I also want to thank Barbara Driscoll, who represented the New Hope Audubon Society, the Piedmont Patch Collaborative’s newest partner organization. The literature she brought was snapped up enthusiastically, and she even sold several of the bird boxes she brought.
Finally, thanks to all the folks who came out this morning to hear Debbie’s presentation. I hope you were inspired to start your own pollinator garden on your property. Every new Piedmont patch of native — or mostly native — plants is a lifeline for native pollinators and other wildlife being devastated by the rapid urbanization of our region.
Please keep checking the Web site of the Piedmont Patch Collaborative. We’ll be adding resources to help you with your own Piedmont patch projects, and we’ll be offering additional lectures and other educational opportunities at least every quarter.
This Saturday, Feb. 17, the Piedmont Patch Collaborative will host a free lecture in Chapel Hill, NC at 11:00 a.m. Although the warm temperatures have afflicted most of us with spring fever, the weather on Saturday will be an abrupt return to cold, damp conditions — ideal weather for sitting in a warm, dry spot to learn how you can invite native wildlife onto your property by adding native plants.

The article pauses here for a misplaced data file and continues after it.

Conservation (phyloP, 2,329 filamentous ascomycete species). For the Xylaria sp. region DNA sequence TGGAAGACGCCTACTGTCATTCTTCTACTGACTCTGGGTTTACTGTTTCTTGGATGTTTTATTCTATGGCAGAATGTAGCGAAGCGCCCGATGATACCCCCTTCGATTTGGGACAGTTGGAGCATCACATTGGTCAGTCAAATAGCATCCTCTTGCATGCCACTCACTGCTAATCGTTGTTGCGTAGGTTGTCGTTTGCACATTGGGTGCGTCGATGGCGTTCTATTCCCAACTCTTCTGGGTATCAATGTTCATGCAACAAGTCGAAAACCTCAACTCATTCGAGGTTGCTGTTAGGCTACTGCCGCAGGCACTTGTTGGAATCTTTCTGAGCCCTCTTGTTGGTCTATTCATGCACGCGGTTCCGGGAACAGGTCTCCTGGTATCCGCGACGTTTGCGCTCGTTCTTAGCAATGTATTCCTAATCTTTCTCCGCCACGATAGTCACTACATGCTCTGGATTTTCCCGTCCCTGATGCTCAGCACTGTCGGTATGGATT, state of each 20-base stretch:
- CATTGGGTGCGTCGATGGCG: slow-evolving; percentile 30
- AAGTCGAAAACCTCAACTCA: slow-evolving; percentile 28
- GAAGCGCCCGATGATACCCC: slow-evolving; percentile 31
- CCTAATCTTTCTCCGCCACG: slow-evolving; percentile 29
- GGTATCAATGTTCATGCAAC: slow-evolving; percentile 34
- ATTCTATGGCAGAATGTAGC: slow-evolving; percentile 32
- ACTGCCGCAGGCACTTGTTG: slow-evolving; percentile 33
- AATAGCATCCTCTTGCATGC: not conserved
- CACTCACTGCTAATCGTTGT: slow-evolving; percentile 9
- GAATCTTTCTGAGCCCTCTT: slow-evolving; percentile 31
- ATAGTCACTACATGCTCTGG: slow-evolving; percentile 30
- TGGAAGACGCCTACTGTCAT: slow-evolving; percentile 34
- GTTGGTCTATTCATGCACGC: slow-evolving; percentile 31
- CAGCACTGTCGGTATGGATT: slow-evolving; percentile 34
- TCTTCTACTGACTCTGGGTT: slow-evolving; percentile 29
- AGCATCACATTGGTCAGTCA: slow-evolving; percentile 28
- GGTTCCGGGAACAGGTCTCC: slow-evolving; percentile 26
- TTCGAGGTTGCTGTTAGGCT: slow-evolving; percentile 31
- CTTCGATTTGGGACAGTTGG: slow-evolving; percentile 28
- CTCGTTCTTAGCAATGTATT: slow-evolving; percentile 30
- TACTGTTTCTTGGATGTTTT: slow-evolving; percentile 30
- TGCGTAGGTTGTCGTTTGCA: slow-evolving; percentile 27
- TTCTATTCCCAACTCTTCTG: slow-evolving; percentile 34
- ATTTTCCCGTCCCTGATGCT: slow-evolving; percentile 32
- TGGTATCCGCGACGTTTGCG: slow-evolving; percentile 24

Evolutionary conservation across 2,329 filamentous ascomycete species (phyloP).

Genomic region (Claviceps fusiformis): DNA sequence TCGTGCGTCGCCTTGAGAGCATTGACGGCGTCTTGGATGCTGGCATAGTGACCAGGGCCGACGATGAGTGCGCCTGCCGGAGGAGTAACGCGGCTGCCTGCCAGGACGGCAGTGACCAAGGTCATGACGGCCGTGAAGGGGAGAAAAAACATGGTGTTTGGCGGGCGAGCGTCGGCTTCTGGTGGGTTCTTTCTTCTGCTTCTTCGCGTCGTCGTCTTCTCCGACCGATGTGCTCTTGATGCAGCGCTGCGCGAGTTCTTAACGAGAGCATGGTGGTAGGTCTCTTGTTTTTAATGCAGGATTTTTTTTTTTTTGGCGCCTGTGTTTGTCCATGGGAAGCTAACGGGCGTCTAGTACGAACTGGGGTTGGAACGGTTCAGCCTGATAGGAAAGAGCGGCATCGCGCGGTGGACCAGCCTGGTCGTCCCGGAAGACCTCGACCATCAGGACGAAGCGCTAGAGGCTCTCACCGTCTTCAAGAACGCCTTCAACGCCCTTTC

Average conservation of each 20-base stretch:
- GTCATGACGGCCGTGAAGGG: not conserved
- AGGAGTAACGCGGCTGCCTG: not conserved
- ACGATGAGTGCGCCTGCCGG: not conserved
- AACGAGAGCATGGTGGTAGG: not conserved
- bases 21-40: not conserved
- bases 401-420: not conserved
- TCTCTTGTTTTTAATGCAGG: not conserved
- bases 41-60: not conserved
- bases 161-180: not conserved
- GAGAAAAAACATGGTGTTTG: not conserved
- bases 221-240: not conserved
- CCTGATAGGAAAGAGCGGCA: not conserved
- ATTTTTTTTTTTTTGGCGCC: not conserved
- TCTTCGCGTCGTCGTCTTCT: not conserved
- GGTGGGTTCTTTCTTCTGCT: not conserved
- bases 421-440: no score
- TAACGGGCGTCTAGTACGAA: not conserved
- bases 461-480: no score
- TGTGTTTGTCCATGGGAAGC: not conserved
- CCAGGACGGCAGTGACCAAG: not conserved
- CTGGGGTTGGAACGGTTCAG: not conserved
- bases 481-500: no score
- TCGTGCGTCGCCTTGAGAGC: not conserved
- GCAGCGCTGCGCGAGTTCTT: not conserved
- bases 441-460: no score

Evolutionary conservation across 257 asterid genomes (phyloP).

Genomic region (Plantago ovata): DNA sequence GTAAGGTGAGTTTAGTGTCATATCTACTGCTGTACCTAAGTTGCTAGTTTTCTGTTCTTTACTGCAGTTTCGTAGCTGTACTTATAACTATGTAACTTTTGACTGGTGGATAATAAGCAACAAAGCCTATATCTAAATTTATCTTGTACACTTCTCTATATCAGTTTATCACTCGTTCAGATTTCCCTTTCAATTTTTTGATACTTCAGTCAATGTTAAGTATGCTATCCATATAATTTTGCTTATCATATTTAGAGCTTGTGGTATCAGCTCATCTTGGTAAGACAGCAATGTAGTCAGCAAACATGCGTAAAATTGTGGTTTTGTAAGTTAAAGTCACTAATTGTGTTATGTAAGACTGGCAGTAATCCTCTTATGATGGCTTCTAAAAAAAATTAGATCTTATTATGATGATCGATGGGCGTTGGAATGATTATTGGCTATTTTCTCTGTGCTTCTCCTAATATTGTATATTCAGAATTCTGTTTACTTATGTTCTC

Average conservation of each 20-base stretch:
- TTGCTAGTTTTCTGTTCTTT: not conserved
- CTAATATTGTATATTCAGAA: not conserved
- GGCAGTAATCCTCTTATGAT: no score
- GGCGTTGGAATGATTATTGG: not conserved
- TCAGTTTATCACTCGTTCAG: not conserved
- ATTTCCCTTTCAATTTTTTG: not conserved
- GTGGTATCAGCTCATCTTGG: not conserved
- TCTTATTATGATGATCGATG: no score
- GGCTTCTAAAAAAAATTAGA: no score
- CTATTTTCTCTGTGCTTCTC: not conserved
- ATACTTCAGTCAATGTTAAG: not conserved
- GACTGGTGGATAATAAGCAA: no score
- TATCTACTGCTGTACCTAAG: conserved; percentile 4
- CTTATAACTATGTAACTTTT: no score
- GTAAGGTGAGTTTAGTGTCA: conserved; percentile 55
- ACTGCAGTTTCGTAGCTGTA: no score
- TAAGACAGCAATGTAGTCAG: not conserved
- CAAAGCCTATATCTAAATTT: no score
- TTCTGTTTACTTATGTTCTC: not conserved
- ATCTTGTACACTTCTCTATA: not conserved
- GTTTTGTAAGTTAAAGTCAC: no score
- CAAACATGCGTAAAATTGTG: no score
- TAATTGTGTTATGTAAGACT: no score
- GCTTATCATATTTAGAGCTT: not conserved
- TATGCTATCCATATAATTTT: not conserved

I’ve been writing about the Piedmont Patch Collaborative for a few months now, most recently in the post previous to this one. We are trying to demonstrate to public and private property owners the benefits of creating patches of native plant sanctuaries wherever they can to help compensate for the devastating losses of native habitat brought about by the rampant urbanization of the Piedmont region. Because most everyone loves butterflies, birds, and flowers, we thought a talk on how to use flowers to attract and feed these native creatures would appeal to experienced, and we hope especially, new gardeners. In central NC, there is no one better qualified to teach about pollinators and pollinator gardens than Debbie Roos. We are delighted that she is the first speaker in our quarterly lecture series that is free and open to the public.
Since 1999, Debbie has been an Agriculture Agent for the Chatham County Center of North Carolina Cooperative Extension, where she is responsible for programming in the areas of commercial vegetable production, organic production, pollinator conservation, alternative agricultural enterprises, forestry, and beekeeping. Debbie is passionate about pollinator conservation and has planted demonstration habitats and developed resources to teach others about the importance of bees and other pollinators to our agriculture ecosystem. Visit her pollinator Web site here.